In the News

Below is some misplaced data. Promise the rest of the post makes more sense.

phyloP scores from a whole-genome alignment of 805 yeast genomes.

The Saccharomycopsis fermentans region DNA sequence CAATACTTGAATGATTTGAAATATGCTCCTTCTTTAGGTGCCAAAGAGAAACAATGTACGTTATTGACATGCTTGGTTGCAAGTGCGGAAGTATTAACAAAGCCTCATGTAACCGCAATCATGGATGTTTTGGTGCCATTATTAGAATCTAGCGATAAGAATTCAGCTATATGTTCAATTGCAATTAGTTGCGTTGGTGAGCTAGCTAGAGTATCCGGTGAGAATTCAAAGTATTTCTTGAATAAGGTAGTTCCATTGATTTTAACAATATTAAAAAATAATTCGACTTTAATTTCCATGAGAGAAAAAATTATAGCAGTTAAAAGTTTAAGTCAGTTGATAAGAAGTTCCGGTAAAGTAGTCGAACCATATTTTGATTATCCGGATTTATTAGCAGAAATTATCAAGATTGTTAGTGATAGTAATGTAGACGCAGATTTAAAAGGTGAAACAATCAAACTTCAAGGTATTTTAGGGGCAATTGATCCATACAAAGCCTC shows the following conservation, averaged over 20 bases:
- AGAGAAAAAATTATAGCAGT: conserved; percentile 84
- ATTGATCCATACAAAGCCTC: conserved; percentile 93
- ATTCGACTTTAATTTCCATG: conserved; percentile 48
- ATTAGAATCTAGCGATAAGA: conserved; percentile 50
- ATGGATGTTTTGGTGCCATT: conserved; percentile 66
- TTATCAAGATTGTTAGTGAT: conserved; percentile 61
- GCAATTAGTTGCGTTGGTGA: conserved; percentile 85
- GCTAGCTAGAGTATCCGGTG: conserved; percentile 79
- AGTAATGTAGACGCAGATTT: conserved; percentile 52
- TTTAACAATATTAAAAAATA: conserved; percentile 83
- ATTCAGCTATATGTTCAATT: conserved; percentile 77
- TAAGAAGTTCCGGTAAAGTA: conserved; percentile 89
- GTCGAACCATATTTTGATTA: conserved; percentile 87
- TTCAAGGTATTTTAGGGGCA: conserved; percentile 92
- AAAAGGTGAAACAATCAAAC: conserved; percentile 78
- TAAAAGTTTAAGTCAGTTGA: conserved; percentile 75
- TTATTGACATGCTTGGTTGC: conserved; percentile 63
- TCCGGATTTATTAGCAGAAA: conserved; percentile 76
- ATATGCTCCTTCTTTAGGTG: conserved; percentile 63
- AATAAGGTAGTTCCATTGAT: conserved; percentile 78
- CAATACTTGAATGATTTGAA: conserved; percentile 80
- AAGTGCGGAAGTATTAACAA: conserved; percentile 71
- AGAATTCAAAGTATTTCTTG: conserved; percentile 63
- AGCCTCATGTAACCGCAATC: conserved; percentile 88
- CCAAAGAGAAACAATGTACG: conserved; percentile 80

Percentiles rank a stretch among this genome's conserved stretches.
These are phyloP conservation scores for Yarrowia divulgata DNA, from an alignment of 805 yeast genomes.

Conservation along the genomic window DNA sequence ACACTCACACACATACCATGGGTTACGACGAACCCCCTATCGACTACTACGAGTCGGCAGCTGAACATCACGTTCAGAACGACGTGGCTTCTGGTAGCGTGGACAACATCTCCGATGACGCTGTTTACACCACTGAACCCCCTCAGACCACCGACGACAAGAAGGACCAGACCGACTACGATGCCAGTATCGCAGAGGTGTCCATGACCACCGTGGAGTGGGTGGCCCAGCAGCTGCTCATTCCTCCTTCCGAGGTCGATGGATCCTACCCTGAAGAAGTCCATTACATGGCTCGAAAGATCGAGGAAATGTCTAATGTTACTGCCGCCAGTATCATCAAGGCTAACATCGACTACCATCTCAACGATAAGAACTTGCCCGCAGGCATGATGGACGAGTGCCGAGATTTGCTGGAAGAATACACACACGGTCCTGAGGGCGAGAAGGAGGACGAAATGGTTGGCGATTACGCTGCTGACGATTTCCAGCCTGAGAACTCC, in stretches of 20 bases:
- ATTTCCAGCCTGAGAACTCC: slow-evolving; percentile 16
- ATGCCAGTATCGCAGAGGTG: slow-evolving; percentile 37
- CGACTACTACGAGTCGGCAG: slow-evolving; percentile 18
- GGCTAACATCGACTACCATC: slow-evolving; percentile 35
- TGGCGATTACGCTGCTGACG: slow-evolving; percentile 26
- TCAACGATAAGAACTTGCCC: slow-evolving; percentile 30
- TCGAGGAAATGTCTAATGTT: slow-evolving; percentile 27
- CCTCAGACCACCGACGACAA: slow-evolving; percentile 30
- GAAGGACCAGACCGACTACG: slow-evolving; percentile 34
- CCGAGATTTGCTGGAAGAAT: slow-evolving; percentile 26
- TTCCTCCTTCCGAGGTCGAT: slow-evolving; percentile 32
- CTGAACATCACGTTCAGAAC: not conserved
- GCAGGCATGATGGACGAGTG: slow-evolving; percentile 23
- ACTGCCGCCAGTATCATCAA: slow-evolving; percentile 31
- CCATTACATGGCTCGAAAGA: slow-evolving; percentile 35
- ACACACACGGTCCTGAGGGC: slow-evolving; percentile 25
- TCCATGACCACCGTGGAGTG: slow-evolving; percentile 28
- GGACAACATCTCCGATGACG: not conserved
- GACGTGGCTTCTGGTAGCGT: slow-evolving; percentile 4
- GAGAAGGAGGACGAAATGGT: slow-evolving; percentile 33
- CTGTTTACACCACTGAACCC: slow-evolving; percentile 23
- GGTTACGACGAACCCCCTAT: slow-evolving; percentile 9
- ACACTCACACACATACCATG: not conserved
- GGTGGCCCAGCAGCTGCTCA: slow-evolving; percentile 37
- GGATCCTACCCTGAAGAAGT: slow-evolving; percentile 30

Determining awareness in patients with brain damage. In patients diagnosed with unresponsive wakefulness syndrome (vegetative state) or as being in a minimally conscious state, fluorodeoxyglucose-assisted positron emission tomography (FDG-PET) identified patients who were likely to recover consciousness better than functional magnetic resonance imaging (fMRI). FDG-PET results correlated well with results of the Coma Recovery Scale–Revised (CRS-R); in 81 patients deemed on assessment to be in a minimally conscious state, the sensitivity of FDG-PET to find the same was 93%, compared with just 45% with fMRI. FDG-PET achieved 85% congruency with CRS-R, whereas fMRI showed only 63% agreement. FDG-PET was 74% accurate in predicting patients who recovered within a year, compared with 56% with fMRI. Repeated testing with the CRS-R complemented with FDG-PET “provides a simple and reliable diagnostic programme with high sensitivity towards unresponsive but aware patients,” wrote the authors in the Lancet (online April 15), although they note that imaging cannot stand alone in the diagnosis of either condition.